Sir Winston Churchill once said seamen taking part in the Arctic Convoy run were going on ‘the worst journey in the world’.
Thousands of Allied seamen lost their lives on the stormy waters of the Arctic Ocean, under constant threat of being attacked by German U-boats and aircraft.
Now a local man who returned from that ‘worst journey’ has been honoured by the Russian government.
George Morris, 91, of Sea Road, Fairlight, was presented with the Ushakov medal by Russian ambassador Dr Alexander Yakovenko, on behalf of President Vladamir Putin.
It was the Russian’s way of recognising the men who risked their lives to bring vital aid and supplies at a time when Stalingrad was besieged by German forces.
Recalling his experiences on the 1,700 ton Destroyer HMS Zambesi, George said: “I was 19 when I came aboard, little more than a school boy.”
George carried out vital work cracking German codes and ciphers, sometimes while under attack from enemy submarines and aircraft.
He said: “The work was complicated and difficult and it was very intense at times but I had wonderful shipmates and served under highly trained officers.”
As well as delivering supplies George was involved in a mission to rescue several hundred stranded Norwegians and take them back to Britain.
At other times he joined with fellow crew members to help chip ice from the boat.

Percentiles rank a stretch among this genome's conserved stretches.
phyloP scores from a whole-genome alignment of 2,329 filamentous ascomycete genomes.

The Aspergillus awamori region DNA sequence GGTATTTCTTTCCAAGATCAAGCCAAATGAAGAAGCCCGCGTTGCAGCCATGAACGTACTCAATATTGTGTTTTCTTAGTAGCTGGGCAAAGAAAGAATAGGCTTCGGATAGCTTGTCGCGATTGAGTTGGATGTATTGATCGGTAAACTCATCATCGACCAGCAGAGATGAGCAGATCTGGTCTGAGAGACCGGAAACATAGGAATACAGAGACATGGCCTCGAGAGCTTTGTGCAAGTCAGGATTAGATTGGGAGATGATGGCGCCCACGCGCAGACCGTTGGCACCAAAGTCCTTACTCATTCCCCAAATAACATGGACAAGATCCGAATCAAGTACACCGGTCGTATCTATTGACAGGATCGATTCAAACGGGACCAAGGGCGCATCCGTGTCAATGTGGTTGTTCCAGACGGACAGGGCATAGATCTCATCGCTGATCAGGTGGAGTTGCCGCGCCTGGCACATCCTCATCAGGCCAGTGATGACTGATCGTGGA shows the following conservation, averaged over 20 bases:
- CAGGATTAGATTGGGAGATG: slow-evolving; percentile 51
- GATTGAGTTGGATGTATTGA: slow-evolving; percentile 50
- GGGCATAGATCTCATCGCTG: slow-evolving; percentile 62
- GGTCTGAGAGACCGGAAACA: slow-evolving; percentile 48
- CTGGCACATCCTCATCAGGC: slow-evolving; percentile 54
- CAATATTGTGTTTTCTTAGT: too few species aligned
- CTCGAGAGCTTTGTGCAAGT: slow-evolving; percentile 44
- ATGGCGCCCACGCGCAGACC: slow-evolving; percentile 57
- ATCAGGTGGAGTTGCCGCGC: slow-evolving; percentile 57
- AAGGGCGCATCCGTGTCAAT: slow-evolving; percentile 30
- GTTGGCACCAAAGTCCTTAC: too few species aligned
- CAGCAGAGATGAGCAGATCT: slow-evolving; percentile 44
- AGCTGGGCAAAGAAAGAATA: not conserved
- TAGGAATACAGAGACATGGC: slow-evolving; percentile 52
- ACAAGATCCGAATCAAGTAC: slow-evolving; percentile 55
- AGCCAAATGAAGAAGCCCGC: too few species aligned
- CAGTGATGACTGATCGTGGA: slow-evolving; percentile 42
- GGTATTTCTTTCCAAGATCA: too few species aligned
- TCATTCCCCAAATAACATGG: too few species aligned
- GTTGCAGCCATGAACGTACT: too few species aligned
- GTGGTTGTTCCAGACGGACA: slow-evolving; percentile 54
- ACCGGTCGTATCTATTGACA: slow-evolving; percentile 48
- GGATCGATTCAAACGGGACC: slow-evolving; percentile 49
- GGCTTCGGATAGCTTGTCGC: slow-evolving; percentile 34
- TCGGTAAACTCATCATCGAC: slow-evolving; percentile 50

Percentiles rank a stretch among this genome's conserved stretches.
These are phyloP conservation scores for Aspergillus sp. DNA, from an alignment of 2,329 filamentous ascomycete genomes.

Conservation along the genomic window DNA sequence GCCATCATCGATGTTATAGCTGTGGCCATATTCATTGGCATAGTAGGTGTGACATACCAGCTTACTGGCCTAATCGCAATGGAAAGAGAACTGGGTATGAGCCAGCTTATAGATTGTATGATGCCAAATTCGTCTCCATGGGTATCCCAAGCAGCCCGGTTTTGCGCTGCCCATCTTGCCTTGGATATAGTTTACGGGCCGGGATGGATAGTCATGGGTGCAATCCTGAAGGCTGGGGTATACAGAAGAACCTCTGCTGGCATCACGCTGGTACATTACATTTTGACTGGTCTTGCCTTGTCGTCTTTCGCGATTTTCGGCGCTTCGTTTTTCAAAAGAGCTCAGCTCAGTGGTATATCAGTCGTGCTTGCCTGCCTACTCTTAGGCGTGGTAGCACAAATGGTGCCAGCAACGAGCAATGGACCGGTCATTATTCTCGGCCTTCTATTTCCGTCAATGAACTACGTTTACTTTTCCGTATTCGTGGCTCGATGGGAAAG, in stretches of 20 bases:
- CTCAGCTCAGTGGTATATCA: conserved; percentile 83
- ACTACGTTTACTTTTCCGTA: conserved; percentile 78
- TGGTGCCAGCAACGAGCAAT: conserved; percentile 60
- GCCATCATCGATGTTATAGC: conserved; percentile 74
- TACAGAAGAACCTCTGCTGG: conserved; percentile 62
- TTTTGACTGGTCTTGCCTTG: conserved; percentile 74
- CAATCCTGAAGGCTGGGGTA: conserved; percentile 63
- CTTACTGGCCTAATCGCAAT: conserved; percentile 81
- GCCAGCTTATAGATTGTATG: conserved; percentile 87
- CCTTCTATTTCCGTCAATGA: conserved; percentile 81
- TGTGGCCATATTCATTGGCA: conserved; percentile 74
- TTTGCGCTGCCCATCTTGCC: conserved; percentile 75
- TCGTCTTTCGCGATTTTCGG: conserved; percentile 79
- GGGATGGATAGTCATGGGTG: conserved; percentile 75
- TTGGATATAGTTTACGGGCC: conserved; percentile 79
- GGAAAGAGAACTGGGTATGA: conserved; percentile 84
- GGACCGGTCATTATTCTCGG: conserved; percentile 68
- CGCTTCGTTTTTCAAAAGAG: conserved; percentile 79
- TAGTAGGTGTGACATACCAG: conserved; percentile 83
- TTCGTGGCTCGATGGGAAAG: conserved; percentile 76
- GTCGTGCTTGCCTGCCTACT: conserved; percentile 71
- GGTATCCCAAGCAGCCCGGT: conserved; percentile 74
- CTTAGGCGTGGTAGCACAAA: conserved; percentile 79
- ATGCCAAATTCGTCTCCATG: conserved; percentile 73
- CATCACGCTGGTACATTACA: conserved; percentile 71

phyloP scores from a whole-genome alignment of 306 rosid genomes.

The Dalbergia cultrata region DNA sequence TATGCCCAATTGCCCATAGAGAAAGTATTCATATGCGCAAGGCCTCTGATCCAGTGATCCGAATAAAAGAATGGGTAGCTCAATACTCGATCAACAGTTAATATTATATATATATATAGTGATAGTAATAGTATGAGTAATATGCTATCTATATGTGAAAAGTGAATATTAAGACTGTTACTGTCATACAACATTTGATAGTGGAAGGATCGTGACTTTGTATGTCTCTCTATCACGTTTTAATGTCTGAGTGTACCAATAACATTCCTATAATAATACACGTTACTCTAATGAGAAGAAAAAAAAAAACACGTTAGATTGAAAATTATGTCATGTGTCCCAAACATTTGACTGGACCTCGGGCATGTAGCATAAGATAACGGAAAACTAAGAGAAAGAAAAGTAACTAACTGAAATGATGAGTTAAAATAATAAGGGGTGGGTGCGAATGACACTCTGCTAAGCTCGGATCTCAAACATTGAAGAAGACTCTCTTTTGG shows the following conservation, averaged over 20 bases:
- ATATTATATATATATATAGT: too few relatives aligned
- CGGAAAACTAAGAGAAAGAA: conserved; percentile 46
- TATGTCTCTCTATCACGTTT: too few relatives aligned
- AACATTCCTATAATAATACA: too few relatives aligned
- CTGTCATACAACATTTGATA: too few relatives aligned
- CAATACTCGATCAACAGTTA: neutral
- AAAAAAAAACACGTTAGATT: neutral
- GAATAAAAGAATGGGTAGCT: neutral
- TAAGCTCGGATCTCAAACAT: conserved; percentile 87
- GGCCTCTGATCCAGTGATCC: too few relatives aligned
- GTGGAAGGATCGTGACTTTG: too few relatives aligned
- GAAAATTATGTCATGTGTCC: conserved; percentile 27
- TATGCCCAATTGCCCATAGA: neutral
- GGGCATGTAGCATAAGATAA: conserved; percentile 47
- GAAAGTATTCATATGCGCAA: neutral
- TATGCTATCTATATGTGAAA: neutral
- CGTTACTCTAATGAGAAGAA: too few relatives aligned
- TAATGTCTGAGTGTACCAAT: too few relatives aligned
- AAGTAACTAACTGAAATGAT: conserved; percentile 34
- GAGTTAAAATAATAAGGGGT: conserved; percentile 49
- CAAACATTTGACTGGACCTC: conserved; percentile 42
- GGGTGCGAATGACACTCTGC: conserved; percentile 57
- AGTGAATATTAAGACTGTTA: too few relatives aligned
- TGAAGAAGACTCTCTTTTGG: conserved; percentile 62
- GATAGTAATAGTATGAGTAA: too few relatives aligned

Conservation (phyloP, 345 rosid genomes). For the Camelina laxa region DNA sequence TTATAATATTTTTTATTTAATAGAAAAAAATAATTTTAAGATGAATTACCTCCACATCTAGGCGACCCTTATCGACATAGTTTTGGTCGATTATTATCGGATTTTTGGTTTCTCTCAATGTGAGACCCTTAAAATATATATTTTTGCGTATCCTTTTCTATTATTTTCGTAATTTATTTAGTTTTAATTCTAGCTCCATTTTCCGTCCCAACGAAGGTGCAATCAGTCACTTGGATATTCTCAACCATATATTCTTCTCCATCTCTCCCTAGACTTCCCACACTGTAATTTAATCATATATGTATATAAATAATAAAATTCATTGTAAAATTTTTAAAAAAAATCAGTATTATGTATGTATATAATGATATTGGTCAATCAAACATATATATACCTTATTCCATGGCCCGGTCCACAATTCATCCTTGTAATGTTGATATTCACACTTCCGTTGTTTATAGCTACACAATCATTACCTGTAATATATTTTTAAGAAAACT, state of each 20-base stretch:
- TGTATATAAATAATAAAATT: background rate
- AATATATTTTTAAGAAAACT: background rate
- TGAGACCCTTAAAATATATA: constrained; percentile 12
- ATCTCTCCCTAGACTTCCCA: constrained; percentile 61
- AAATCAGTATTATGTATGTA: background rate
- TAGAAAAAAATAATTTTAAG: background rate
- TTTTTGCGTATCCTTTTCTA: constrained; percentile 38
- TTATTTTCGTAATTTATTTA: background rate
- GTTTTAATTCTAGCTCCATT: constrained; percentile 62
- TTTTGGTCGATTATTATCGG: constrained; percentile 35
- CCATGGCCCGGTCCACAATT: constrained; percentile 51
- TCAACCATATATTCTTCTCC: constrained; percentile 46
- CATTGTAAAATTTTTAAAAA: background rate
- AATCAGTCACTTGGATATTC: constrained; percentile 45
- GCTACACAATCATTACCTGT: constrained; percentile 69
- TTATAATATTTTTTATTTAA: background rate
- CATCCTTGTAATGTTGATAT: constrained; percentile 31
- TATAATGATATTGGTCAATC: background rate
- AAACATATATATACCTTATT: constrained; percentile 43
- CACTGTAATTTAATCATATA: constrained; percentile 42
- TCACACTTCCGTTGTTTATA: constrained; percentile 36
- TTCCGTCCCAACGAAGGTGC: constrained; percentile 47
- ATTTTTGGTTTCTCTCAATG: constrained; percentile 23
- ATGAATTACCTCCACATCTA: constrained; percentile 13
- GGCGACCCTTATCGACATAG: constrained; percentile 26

He said: “I was very young at the time and it was something of an adventure.”
Dr Yakovenko told George and fellow veterans: “What you did 70 years ago was extraordinary, even among what is considered to be above the call of duty.
“Your heroism will always be remembered in Russia and Britain and your deeds will continue to serve as the supreme expression of bravery and a high point in human spirit.
“The allied effort required all the best in the national spirit of the British and the peoples of the Soviet Union, a strength of character that we are rightly proud of.”
About 1,400 merchant ships delivered essential supplies to the Soviet Union escorted by ships of the Royal Navy, Royal Canadian Navy, and the U.S. Navy. It was particularly dangerous due to the proximity of German air, submarine and surface forces and the likelihood of severe weather, fog, and strong currents.
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